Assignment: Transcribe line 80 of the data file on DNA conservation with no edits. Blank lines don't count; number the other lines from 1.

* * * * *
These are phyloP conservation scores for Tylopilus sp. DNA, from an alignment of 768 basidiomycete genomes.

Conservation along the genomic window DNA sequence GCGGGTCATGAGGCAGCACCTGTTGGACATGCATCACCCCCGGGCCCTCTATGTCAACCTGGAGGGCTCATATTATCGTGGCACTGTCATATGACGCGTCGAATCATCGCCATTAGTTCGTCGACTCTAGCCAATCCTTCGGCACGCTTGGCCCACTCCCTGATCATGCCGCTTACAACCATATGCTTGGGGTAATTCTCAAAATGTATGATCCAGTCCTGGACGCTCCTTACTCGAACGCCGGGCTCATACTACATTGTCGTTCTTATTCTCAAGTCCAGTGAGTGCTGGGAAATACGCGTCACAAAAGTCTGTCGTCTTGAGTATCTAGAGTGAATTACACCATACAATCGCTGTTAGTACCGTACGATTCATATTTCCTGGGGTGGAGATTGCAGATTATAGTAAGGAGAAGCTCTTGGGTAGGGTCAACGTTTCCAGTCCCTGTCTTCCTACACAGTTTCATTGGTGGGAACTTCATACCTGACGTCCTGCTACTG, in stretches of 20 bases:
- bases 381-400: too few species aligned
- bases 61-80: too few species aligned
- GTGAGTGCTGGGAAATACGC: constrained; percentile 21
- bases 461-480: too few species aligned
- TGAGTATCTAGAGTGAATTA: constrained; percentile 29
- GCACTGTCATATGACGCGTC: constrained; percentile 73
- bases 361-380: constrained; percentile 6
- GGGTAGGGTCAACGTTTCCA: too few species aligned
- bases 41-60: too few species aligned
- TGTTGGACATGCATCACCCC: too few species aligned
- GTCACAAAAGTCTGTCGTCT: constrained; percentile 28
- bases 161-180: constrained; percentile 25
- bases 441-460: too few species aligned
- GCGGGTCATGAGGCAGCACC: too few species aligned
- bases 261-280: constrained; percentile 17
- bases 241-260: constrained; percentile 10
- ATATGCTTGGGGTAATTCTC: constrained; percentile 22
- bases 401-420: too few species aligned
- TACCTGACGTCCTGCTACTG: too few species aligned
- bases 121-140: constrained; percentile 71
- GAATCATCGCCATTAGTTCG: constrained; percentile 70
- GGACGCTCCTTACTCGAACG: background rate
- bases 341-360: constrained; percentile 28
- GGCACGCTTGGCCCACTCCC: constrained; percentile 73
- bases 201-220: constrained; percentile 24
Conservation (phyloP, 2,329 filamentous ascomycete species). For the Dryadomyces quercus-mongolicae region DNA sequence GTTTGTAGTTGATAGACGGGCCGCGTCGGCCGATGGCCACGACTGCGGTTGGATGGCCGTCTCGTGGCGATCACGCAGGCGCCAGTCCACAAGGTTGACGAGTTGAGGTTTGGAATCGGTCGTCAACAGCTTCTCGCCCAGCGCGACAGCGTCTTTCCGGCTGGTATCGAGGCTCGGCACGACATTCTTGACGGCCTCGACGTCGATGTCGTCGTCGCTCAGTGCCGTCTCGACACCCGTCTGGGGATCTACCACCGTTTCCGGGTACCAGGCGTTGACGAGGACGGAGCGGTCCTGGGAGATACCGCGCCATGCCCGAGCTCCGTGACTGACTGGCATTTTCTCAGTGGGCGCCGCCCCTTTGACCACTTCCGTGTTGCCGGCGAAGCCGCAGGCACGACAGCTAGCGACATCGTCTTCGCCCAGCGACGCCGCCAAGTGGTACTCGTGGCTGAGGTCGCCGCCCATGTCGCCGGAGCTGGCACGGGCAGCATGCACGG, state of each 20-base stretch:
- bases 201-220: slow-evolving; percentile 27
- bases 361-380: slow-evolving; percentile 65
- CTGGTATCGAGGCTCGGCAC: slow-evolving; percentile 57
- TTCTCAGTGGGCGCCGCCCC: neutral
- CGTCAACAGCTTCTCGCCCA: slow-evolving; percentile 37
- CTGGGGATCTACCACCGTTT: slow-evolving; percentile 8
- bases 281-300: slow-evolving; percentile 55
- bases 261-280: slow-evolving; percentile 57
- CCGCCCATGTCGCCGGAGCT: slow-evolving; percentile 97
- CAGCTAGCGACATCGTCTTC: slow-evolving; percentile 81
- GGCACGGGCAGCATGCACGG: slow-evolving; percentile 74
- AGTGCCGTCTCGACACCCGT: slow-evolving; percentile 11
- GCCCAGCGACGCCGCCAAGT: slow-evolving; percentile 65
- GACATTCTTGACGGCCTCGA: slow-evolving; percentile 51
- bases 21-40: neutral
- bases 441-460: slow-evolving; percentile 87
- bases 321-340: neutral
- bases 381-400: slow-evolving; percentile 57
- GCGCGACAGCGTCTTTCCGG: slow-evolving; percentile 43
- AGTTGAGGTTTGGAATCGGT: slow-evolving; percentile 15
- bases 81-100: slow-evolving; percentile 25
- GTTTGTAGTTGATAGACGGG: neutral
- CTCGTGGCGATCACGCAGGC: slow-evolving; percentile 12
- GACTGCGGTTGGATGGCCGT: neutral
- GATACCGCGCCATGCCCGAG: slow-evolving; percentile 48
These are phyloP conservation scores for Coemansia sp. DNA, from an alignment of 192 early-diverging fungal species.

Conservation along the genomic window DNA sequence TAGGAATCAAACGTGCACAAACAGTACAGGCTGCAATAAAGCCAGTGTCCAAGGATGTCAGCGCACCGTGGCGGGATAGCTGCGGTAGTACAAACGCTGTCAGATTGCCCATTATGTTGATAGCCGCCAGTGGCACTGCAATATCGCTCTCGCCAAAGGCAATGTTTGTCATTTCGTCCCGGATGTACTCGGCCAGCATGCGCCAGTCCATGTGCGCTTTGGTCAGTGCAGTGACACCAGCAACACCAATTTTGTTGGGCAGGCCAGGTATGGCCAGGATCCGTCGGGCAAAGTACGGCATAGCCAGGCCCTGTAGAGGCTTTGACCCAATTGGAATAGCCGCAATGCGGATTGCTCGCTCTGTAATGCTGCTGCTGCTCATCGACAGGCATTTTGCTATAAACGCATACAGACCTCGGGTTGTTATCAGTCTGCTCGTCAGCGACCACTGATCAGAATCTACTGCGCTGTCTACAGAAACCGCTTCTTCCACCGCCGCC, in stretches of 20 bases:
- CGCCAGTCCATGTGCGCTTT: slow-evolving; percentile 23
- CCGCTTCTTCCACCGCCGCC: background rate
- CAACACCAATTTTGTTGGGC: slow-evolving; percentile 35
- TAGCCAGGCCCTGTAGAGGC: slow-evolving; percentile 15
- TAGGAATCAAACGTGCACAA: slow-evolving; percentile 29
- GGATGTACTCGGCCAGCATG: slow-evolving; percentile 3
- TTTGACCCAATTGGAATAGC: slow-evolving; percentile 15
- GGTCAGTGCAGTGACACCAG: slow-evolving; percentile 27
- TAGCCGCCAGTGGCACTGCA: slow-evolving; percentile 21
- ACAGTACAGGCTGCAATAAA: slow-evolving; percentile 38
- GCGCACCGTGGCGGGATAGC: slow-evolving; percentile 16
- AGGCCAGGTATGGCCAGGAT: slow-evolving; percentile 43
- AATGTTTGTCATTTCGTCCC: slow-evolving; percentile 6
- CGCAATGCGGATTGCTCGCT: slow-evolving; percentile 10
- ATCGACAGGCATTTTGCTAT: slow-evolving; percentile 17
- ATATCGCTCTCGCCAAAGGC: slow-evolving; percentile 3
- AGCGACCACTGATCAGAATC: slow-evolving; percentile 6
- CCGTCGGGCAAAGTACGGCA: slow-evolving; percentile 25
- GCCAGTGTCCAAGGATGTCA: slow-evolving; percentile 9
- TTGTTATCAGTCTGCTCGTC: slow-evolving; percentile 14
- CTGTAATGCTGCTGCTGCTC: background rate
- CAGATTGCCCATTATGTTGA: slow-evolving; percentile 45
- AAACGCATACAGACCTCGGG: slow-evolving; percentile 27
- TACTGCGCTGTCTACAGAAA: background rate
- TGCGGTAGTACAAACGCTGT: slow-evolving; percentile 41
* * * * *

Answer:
- TGCGGTAGTACAAACGCTGT: slow-evolving; percentile 41